The best training in the world in my opinion is in Europe, though most of the material is only available in German or French. In the English-speaking world I think the Australians have the best developed program. You can take a look at that in this chapter of the HGFA Operations Manual.

Unfortunately, most modern information is presented in western languages and until the advent of the internet, probably not widely available in Taiwan. Taiwan’s tiny pilot population has not warranted any commercial translation of important books on paragliding into Mandarin or Taiwanese. In my experience, most programs offered in Taiwan consist of only rudimentary ground school, little or no classroom study, and as few as 6 flights under instruction. Even the examination system which the Chinese Taipei Aerosports Association has in place is based on the outdated British requirements of the ’80’s, and even those are diluted to make it easier for the students to obtain the licenses.

Qualified instructor

It’s essential an instructor is himself properly trained to teach paragliding. While there are many naturally talented pilots and instructors out there, no one naturally knows how to present a full course of instruction to each and every student, and no one could have all the knowledge needed to teach that course without having had formal training themselves. Finally, the exams for instructors should evaluate them on how they work with real students on real sites, in real conditions. In the USA, paragliding instructors are required to take the same FAA instructional courses and exams as those who will teach General Aviation.
Of course it’s not all roses in the western world and there do exist some pretty unscrupulous individuals who care more about making money than safety, and more about their own convenience than turning out well-trained pilots. In most countries however there is a system for the review of instructors and their own licenses can be revoked if they fail to implement changes deemed required by the governing bodies.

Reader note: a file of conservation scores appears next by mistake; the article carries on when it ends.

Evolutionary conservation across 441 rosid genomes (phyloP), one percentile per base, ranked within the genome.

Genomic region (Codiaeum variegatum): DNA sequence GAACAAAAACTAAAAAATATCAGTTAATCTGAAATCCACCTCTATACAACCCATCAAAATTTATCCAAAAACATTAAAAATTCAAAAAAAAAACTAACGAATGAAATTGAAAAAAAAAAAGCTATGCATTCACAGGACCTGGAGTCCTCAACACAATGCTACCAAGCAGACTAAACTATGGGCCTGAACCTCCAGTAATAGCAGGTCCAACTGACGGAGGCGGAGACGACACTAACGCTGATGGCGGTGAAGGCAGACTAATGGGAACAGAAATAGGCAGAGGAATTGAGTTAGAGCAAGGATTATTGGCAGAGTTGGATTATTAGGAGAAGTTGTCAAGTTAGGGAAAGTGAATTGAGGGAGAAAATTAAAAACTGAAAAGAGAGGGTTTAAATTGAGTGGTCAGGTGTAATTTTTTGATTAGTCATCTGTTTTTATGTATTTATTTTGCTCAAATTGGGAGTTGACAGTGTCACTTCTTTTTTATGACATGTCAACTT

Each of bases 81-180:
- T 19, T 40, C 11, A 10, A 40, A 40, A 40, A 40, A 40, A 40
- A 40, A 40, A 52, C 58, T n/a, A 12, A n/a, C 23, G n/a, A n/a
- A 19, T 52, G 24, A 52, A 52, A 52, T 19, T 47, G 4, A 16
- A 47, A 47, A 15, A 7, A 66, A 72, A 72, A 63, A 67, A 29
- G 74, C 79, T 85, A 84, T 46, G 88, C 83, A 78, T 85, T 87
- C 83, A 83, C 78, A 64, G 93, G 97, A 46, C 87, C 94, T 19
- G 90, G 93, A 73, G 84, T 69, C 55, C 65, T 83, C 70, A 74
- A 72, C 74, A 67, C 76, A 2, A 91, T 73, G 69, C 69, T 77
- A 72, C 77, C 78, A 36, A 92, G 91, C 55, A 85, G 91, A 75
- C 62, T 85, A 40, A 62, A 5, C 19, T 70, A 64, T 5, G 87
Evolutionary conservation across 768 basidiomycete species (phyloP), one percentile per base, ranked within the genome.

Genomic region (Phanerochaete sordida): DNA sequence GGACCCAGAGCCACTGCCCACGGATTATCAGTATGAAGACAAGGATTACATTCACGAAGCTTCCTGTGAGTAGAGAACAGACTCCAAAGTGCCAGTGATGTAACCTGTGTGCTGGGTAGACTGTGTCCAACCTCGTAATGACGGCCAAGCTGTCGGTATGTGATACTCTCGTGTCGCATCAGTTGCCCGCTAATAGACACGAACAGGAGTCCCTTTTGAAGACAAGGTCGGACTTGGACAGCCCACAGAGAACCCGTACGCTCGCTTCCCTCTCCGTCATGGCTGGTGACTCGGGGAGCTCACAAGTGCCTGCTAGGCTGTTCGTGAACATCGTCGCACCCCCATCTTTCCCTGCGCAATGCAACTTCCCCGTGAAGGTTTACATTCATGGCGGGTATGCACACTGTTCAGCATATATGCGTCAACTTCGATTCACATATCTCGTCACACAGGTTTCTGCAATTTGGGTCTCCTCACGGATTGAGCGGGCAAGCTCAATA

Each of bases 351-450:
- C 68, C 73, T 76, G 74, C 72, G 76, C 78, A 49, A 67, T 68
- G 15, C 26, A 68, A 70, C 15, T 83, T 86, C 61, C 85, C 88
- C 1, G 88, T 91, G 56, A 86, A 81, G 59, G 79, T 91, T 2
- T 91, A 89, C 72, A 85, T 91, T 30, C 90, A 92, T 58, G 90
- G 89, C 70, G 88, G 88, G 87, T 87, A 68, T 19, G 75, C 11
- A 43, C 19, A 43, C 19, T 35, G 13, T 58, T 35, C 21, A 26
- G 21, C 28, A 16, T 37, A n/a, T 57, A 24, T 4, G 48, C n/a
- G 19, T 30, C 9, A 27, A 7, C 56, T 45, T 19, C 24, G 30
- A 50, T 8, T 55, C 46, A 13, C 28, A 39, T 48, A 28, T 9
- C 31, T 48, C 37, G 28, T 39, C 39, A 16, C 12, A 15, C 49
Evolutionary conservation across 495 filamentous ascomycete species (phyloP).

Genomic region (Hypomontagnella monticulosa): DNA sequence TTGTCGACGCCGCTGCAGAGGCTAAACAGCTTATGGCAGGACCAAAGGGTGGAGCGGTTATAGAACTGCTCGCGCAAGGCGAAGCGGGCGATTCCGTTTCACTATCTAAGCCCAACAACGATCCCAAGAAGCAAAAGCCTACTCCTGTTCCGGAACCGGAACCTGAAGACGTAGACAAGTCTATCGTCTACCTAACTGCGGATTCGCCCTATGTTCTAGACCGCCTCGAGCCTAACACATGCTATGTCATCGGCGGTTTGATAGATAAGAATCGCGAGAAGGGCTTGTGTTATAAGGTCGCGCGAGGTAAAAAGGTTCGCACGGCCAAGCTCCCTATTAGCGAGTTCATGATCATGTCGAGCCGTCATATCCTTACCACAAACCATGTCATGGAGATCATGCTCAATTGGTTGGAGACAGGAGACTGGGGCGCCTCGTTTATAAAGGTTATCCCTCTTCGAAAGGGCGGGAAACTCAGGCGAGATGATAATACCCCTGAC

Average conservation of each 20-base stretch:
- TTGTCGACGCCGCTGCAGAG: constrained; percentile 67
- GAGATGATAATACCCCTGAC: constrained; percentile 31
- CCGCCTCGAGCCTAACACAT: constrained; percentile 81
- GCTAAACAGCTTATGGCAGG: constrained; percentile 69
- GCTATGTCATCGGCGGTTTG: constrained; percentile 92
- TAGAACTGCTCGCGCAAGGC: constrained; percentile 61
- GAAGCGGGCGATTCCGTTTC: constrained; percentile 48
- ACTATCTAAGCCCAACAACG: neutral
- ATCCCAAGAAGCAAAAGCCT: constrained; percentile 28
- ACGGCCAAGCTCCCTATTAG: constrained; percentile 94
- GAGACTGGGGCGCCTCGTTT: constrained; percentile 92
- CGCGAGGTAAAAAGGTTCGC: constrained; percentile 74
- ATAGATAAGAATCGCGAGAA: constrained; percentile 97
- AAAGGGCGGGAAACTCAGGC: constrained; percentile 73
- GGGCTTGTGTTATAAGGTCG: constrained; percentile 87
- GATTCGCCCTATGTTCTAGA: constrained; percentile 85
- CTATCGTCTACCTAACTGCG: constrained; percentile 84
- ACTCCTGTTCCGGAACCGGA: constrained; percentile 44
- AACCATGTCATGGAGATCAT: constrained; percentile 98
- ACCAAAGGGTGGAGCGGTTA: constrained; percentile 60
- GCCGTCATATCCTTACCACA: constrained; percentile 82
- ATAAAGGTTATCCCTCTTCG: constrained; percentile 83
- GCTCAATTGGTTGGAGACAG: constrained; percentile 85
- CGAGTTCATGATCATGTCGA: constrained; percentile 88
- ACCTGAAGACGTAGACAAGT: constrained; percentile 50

The situation in Taiwan seems to be a bit different. No one is required to have any kind of license before laying out a glider and taking off. No one has to belong to or be licensed by any association or club before accepting students or calling himself instructor. Unless the land owner prevents such actions there is nothing to stop anyone doing these things. Also, there is no system in place at time of writing by which instructors can be reevaluated, disciplined or censured. Once you pass the (entirely theoretical) instructor exam set by the CTAA, the license is yours forever, whatever you do.

Unfortunately the results speak for themselves. Taiwan is in itself not a dangerous place to fly, but it has one of the highest fatality rates in this sport in the world from informal collection of accident statistics.

Suitable flying site

Taiwan is home to some excellent flying sites. Some of them are even described as world class. Unfortunately most of them are unsuitable for training students.

Ideally, a paragliding school should have access to three kinds of site. One smooth flat area for teaching ground handling with nice grass and no big obstructions around it to cause turbulence. Of course it’s nice if it’s close to food and drink, plus a shady spot for students to take a break and coach to give theory lessons.